Uganda is once again a peaceful and secure country. A peace treaty has been signed with the rebels in the Northern part of the country, and as such, foreign investors now have a conducive atmosphere to do business. It is also an established fact that Uganda was one of the first countries in Africa to be actively open to the struggle against AIDS. Currently, we are at the forefront in the building of the East African Federation, which means that in the near future, countries in east Africa  will have just one embassy representing them in Berlin. The Ugandan economy has greatly improved and the statues of women have risen. My country was the first African country to produce a woman Vice-President and women are now found in every level of the government. It is even in our constitution that women must constitute one third of the legislation. In the Universities, women are given some kind of priority in terms of admission, in order to encourage them further their studies and also to bridge the gap in the society.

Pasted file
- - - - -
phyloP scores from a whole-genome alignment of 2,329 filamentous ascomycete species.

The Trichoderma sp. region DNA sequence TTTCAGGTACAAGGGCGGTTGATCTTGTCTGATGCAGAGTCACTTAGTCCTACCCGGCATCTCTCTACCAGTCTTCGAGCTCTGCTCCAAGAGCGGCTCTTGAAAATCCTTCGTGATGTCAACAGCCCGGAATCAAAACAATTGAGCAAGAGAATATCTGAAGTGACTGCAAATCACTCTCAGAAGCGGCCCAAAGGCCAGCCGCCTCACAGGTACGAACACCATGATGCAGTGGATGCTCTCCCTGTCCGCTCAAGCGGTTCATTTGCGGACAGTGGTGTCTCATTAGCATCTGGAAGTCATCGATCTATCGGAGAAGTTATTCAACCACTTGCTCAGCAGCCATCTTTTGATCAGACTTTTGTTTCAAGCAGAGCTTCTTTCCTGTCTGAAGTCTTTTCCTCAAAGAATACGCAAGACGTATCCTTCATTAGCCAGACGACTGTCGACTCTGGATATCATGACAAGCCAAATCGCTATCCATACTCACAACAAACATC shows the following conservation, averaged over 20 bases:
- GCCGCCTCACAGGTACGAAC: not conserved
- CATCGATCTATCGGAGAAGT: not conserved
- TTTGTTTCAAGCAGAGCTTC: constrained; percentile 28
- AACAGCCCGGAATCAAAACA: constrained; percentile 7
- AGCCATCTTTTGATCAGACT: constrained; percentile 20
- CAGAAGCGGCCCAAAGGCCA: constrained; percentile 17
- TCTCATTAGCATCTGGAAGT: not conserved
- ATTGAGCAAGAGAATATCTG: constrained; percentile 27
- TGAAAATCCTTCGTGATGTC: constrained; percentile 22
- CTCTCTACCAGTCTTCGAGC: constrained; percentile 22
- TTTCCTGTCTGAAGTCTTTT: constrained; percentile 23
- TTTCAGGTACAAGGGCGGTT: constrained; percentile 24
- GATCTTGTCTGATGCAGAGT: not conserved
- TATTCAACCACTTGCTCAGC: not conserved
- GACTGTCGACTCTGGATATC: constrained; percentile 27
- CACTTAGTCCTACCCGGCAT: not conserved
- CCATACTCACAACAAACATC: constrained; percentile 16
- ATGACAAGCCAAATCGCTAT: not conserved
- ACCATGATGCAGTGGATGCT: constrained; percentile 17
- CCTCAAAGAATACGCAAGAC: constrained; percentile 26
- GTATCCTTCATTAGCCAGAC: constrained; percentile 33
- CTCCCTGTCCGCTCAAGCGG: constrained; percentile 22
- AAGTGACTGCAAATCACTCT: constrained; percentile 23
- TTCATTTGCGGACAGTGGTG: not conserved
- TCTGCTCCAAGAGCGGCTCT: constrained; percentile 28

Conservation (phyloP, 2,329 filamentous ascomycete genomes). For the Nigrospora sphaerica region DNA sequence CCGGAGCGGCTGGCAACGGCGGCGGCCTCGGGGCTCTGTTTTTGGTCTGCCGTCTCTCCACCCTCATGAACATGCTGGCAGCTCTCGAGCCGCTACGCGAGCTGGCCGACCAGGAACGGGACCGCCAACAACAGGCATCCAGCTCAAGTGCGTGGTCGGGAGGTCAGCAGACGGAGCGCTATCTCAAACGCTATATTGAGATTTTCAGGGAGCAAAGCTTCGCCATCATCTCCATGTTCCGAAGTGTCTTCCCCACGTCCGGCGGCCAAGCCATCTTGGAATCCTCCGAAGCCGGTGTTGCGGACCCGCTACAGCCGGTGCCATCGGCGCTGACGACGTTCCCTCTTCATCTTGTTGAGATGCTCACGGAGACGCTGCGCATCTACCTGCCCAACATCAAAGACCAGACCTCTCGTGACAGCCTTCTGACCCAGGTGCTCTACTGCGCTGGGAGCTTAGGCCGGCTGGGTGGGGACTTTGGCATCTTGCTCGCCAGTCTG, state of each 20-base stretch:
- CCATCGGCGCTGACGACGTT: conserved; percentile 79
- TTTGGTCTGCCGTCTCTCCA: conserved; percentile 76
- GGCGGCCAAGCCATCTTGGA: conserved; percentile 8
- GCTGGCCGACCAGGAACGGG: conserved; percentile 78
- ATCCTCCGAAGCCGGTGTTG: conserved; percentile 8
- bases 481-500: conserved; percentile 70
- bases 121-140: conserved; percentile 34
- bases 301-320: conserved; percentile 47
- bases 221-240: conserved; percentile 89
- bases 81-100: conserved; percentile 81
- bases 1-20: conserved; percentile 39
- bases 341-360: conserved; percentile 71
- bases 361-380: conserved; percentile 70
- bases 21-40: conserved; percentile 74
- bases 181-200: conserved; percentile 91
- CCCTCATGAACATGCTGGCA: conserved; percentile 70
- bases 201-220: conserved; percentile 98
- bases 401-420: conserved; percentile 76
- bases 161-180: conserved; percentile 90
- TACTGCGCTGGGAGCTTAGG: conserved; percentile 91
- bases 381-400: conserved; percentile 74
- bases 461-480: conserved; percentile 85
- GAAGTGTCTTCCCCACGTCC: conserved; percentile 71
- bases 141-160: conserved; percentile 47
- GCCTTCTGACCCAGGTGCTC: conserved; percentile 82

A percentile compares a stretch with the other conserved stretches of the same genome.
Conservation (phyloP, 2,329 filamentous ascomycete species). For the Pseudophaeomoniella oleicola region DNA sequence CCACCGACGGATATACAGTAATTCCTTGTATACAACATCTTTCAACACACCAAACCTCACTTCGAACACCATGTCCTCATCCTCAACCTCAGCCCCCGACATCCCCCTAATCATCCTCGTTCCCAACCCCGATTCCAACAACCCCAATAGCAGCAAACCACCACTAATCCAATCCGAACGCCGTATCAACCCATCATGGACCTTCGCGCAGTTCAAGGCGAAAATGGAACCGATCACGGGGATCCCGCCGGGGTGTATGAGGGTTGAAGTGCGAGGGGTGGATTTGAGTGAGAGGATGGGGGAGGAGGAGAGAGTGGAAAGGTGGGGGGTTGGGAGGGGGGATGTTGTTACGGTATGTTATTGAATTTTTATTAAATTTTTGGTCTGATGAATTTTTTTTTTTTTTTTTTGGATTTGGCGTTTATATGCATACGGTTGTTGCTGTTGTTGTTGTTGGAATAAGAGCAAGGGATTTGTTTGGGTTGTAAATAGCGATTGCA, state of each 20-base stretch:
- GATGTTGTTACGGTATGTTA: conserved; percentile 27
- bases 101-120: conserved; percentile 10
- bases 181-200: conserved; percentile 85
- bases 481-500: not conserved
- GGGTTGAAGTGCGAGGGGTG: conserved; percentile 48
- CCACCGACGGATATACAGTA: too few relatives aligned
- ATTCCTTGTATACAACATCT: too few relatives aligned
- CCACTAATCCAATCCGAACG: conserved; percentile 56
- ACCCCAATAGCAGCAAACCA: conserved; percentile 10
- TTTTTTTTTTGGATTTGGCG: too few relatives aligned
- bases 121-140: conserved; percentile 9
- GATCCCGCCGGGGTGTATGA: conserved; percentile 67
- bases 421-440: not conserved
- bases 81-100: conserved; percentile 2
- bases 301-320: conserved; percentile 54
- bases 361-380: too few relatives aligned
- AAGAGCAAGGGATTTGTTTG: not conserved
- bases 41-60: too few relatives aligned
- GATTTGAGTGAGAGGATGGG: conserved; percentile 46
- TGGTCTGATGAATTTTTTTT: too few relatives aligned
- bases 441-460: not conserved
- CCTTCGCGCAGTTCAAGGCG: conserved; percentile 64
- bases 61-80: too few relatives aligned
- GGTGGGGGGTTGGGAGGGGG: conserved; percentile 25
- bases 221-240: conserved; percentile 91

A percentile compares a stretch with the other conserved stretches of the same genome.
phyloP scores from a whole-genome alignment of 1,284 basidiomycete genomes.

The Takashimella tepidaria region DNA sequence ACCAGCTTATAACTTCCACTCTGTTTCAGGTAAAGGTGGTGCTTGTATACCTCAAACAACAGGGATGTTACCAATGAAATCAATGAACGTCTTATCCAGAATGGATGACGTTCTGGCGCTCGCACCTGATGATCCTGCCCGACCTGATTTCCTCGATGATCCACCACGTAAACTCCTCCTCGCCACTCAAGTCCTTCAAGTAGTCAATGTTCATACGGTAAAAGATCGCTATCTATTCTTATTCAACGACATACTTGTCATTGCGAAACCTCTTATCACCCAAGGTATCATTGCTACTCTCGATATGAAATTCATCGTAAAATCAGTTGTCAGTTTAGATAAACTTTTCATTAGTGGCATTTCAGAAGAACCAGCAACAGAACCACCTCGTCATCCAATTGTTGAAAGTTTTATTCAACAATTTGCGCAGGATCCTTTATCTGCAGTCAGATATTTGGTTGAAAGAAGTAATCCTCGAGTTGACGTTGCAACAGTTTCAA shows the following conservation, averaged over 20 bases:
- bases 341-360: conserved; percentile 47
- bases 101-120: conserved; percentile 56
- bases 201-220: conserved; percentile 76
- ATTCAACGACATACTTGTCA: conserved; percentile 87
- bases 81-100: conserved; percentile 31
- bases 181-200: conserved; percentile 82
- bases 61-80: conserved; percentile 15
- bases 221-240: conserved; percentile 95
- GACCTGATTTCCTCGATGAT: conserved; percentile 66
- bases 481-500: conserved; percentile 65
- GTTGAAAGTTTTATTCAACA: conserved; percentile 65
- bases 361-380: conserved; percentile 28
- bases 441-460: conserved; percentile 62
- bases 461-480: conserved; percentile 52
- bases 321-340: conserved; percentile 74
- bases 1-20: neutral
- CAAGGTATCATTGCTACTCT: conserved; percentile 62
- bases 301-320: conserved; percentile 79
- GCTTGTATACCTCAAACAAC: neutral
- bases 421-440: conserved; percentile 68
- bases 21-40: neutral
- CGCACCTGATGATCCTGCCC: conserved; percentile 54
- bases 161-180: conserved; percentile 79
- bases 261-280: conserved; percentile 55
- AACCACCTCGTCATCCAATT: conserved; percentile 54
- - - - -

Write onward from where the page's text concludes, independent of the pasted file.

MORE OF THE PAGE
I wish to see Africa working towards the achievement of a real and authentic African identity, as well as developing ways to ensure that our cultures and values are well promoted and protected. There should be a proper knowledge and documentation of our history, tradition and art, through which other people could learn and appreciate our concept of living.

AH,  part of flash back series 2012